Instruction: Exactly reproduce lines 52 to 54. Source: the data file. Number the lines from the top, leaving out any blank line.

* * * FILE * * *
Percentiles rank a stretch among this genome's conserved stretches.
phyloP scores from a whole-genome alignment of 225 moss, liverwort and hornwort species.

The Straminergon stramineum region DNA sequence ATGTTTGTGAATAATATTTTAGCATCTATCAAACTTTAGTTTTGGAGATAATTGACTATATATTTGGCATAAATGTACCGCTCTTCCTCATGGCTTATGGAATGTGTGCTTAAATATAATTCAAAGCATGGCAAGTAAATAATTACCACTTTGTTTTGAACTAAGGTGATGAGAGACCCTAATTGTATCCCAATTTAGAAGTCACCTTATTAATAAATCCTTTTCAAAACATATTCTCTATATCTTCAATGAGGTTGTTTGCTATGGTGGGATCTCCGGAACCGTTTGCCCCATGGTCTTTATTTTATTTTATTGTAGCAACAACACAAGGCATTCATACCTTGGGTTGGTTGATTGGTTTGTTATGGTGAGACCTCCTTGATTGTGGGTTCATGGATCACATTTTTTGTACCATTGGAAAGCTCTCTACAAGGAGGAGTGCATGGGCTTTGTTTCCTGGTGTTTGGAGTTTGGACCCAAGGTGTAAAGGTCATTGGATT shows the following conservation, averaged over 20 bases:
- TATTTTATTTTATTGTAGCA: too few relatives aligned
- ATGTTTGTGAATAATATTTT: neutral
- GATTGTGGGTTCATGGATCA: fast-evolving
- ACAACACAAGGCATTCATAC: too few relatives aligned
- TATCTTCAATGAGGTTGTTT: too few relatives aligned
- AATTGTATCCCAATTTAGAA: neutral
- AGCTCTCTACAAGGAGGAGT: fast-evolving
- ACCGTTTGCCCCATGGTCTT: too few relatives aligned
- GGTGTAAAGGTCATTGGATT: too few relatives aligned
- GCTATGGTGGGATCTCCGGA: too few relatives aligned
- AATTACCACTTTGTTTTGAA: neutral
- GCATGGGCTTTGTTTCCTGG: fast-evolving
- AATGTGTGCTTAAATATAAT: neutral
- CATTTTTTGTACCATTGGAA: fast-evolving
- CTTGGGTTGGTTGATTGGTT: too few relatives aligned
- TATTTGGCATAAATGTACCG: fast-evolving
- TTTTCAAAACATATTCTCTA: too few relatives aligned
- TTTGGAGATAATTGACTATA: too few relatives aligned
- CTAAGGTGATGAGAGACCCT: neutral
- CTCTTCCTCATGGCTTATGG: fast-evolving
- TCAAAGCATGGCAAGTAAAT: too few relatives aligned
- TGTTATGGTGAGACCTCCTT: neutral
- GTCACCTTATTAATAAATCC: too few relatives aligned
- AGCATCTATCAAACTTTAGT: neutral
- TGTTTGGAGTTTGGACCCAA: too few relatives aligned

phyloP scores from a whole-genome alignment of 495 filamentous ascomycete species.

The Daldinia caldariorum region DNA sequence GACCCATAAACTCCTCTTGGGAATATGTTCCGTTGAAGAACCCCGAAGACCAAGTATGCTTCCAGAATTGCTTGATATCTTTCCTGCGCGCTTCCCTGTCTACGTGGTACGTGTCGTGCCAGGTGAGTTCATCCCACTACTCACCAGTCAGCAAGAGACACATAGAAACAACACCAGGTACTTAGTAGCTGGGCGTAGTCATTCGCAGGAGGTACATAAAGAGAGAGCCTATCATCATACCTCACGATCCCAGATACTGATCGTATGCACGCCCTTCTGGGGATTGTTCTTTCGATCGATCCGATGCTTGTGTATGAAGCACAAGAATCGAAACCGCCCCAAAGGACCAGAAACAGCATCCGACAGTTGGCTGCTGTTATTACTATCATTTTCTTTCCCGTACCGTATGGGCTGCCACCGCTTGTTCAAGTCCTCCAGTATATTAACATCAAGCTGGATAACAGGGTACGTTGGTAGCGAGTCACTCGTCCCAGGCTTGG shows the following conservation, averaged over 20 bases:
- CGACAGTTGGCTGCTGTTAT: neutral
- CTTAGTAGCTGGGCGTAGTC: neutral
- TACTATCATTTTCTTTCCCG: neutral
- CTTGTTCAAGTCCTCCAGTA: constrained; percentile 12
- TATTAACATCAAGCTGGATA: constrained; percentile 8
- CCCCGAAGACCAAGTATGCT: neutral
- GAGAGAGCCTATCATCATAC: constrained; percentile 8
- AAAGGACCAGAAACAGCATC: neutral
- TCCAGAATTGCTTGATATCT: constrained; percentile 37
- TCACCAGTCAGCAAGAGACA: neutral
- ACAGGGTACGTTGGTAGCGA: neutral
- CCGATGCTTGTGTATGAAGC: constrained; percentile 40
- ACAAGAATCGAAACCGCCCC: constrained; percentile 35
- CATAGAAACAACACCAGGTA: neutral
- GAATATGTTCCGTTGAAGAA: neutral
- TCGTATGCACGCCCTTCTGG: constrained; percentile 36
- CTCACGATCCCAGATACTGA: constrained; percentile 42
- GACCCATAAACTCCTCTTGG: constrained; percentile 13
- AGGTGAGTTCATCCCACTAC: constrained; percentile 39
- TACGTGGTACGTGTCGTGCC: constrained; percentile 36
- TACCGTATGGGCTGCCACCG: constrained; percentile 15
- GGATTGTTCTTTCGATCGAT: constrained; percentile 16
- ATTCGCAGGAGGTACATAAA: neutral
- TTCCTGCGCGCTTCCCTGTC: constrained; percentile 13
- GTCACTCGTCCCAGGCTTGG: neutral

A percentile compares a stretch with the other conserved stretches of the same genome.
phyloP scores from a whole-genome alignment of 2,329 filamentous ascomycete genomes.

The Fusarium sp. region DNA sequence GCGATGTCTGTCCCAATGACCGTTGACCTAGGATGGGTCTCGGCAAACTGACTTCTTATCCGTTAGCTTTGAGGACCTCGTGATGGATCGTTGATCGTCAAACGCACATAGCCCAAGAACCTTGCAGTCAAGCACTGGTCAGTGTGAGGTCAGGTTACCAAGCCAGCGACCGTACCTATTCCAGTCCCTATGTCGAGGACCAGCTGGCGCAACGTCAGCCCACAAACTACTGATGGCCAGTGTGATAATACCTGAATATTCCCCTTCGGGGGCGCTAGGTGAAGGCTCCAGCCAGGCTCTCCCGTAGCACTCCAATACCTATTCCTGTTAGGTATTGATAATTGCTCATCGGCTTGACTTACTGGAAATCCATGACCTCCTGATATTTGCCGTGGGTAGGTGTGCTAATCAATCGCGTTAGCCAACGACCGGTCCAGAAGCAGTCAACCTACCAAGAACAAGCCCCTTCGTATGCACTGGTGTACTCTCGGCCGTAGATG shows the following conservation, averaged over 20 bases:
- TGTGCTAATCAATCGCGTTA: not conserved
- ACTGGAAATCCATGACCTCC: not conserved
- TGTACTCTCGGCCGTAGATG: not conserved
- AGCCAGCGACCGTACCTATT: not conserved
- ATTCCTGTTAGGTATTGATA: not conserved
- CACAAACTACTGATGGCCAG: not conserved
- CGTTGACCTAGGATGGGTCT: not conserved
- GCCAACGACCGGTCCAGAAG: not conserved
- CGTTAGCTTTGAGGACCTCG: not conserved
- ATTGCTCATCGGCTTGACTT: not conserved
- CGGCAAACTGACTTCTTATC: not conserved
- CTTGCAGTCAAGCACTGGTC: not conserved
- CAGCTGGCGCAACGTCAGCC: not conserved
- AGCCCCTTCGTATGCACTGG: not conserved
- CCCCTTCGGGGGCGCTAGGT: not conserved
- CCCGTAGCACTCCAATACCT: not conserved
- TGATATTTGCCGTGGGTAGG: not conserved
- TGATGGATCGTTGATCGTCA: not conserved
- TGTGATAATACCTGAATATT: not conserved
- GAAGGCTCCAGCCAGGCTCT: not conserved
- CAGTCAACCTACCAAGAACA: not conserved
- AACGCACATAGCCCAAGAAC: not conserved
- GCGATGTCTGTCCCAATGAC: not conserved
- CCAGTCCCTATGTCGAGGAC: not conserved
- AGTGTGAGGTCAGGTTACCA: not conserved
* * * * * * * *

- GGATTGTTCTTTCGATCGAT: constrained; percentile 16
- ATTCGCAGGAGGTACATAAA: neutral
- TTCCTGCGCGCTTCCCTGTC: constrained; percentile 13